For the last couple years I’ve had a growing interest in celebrity culture. Not simply for its own sake, but rather as a particular reflection of the social structure in which we live, (i.e. post-industrial, capitalist America). Within that culture, celebrity provides a kind of apex or pinnacle of success. At one point, Young Joon Kwak equated them with the Greek Gods—as though Marylyn Monroe serves a parallel, cultural purpose in America as Hera did in Greece. At the very least celebrity provides a model for success and recognition, a model that translates into other fields, particularly in the arts, where tokens of legitimacy are rather slippery to grasp. As people working in a field with no direct use-value, the translated monetary/cultural value of a given object is highly subjective—something steeped in the momentum of the contemporary art dialectic. One way, then, to attain a sense of success is to become the famous Picasso, to be inducted into the Western Art canon. Or, the more immediate rock star artist option like, say, a Dash Snow type. Or, the shorter-lived 5 minutes of fame…”Even if you’re a flash-in-the-pan artist,” I remember a professor telling a class, “even if you just get famous for 5 seconds, at least you were famous. At least that one [painting] mattered. It’s better than nothing.” It’s the “nothing” that I’m interested in: the undefined, highly personal (and maybe less legitimate?) way of recognizing value in one’s work. Because I can’t define that “nothing” alternative, I’ve spent some time thinking through it’s dominant reflection: this whole Famous thing.
In lieu of those thoughts, I asked a series of artists to talk to me about their practices. I began with photographers Melanie Schiff and Jason Lazarus, asking about the gaze of the camera and how photographs memorialize events, or create opportunities to personalize mainstream culture. I then spoke to Young Joon Kwak, about his strategies of assemblage as a means to avoid commodification (oddly enough, he was also a finalist in the infamous SJP artist-reality-TV show), and Irina Botea about reenactment, revolution and film. That first segment of my guest-blogging was about the camera, in some way, or about our relationship to the camera.
My subsequent conversation with Anne Elizabeth Moore functions like a bridge—her interest in branding, for instance, crosses various mediums, even resisting the traditional “artist” label. She is a publisher, she is an educator and she also happens to make objects. All of her work is about self-empowerment in a context where that empowerment is difficult (if not, some might argue, impossible). Following Anne, I spoke with Brandon Alvendia who, like Moore, investigates self-publishing strategies. That is only one arm of his practice, however and working in different mediums, he locates “the art” primarily in himself. With Deb Sokolow, I asked about the characteristic second person pronoun throughout her work—here I feel like the interview-gaze shifts from Alvendia’s “I” to Sokolow’s, perhaps more aggressive “You.” (Agressive in so far as the audience becomes complicit with her work by reading/engaging in it.) At this point, the interviews start to shift towards an investigation of structure. Tsherin Sherpa talks about his relationship to the history and rigor of Tibetan religious painting, and what it means to step outside of that. He offers interesting reflection on the self, how he negotiates it. Here too, in some way I was surprised that the conversation became about the “self.” That theme is predominant in these interviews, and though I hadn’t anticipated it, it makes sense. After speaking to him, I interviewed Hiro Sakaguchi, Nadine Nakanishi and Ellen Rothenberg—artists working in very different ways, I was nonetheless especially interested in talking to them about the structure of their work and the places they work within. Hiro works in a museum, paints and teaches, occupying many different scales at once. Nadine boast a pragmatic optimism, running a print shop, participating in a printer’s guild and making her own work. Ellen takes advantage of overlooked portions of structure, in order to co-opt them for her own use. In all instances, the structure is both advantageous (in so far as it creates a context within which to work) and somewhat overbearing, insofar as it establishes standards and taboos. Ultimately I realized my thoughts about celebrity are really questions about structure.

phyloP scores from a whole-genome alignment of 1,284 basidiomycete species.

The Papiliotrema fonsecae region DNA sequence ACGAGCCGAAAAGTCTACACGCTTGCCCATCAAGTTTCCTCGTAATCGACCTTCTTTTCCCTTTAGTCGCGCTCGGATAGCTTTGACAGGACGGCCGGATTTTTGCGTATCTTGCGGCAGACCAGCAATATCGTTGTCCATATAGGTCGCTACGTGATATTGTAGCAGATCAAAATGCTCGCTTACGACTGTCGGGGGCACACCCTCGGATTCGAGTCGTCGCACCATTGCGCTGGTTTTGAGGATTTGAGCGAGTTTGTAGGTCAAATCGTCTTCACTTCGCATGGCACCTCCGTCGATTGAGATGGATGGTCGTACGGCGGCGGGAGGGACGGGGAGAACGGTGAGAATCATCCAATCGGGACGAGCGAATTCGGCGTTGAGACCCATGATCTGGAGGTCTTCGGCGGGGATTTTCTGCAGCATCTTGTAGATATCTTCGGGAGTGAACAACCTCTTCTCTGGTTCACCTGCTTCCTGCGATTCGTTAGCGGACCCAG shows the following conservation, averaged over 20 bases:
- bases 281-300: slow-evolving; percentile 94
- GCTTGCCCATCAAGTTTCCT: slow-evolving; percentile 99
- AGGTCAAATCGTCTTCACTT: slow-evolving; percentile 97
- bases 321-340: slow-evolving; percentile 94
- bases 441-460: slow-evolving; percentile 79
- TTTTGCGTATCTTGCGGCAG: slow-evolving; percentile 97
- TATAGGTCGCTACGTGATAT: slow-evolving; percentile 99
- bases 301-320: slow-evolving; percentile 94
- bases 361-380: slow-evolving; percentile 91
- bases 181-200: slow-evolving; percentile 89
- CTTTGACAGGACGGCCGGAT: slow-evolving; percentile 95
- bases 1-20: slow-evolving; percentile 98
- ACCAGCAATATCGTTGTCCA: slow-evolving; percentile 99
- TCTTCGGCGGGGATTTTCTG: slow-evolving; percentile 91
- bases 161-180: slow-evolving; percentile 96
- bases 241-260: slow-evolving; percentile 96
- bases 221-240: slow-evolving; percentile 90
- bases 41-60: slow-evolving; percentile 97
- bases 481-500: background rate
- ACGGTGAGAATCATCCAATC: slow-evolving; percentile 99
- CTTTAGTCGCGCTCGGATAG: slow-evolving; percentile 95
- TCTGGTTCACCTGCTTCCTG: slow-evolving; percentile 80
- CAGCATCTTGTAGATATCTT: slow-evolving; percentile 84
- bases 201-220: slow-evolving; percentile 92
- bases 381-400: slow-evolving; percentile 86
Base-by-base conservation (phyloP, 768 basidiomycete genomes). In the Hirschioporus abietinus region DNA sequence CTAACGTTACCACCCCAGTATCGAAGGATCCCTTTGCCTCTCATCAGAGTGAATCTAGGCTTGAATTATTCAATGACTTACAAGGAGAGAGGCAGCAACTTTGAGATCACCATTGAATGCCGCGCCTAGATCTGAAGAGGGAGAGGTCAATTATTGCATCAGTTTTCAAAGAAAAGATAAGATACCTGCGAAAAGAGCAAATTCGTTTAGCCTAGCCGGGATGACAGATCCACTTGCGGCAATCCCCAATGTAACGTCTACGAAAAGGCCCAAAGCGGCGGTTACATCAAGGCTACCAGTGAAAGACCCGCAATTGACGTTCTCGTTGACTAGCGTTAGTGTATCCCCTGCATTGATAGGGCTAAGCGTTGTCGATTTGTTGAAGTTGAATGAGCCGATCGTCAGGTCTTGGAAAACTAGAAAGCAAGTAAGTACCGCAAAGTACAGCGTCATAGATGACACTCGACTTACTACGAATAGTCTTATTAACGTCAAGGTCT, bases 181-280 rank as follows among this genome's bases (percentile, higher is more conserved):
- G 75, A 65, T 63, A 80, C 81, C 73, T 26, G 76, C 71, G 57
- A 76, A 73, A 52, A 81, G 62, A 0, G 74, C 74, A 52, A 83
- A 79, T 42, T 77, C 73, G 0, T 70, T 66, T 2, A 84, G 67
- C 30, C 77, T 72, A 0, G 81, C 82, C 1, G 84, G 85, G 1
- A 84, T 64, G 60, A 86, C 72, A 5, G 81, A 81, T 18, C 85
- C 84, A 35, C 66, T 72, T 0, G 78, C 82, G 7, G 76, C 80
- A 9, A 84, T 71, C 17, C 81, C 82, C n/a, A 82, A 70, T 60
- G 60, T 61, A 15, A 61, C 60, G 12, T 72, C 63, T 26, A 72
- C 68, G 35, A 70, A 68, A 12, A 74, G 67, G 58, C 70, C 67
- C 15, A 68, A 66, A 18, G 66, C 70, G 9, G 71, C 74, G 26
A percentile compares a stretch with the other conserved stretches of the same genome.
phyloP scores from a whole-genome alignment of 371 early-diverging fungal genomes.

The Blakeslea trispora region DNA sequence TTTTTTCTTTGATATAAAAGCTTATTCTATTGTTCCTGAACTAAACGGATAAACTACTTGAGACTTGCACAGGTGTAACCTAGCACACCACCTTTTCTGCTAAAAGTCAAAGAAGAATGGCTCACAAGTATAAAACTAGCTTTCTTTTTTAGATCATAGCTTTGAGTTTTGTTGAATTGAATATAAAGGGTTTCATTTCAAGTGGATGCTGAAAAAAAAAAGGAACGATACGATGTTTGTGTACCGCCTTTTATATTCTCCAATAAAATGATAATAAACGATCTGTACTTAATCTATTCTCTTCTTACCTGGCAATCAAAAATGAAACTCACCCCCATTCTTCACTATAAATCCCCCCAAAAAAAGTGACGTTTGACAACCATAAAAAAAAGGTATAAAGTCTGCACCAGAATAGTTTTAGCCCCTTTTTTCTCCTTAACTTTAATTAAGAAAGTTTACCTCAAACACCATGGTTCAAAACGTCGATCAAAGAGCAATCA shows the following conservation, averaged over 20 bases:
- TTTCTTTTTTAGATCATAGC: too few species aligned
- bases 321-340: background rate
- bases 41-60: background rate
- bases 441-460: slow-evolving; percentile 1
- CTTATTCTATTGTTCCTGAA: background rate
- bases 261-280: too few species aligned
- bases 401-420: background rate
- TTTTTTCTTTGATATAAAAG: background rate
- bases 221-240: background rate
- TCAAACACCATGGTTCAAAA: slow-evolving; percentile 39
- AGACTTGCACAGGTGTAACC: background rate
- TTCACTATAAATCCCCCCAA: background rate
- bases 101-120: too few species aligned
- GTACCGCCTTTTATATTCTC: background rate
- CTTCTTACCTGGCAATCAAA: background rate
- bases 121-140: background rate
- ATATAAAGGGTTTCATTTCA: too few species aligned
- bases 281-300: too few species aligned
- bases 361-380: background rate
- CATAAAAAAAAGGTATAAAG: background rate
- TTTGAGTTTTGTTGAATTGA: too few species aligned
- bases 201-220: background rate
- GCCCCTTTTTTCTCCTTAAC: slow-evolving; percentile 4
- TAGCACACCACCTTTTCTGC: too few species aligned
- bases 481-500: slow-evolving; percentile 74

Celebrity is a standard that reflects a structure, or style of thinking. The nothing, is the uncharted wilderness around that structure. Yet, that uncharted “wilderness” is actually more real and more vibrant. It is a more familiar context, and in taking time to better consider it, I realize that the fairy tale “fame” is actually the curious mistake. Because this whole gamut isn’t really about fame, it’s actually about doing good work, and thinking about the world with critical openness.
Inaugural exhibition at FireCat Projects (formerly Fitzpatrick’s working studio), featuring new works by Tony Fitzpatrick.
FireCat Projects is located at 2124 N. Damen Ave. Reception is Friday from 7-10pm.
Photographs by David A. Parker.
Kasia Kay Gallery is located at 215 N. Aberdeen St. Reception is Friday from 6-8pm
A solo exhibition of new works by the artist.
Western Exhibitions is located at 119 N. Peoria St. Reception is Friday from 5-8pm.
Work by Hiba Ali, Natalie Brilmeyer, Woori Cho, Meg Dancy, Justus Harris, Walter Latimer, Kira Mardikes, Tilly Pelczar, Marie Socha and Vincent Uribe.
Note the new location: Pentagon is now located at 2655 W Homer St. Reception is Friday from 7-11pm.
Work by Samantha Bittman, James Cooper, Racer Levan, Montgomery Perry Smith and Leslie Supnet.
LVL3 is located at 1452 N Milwaukee Ave, 3. Reception is Saturday from 6-10pm.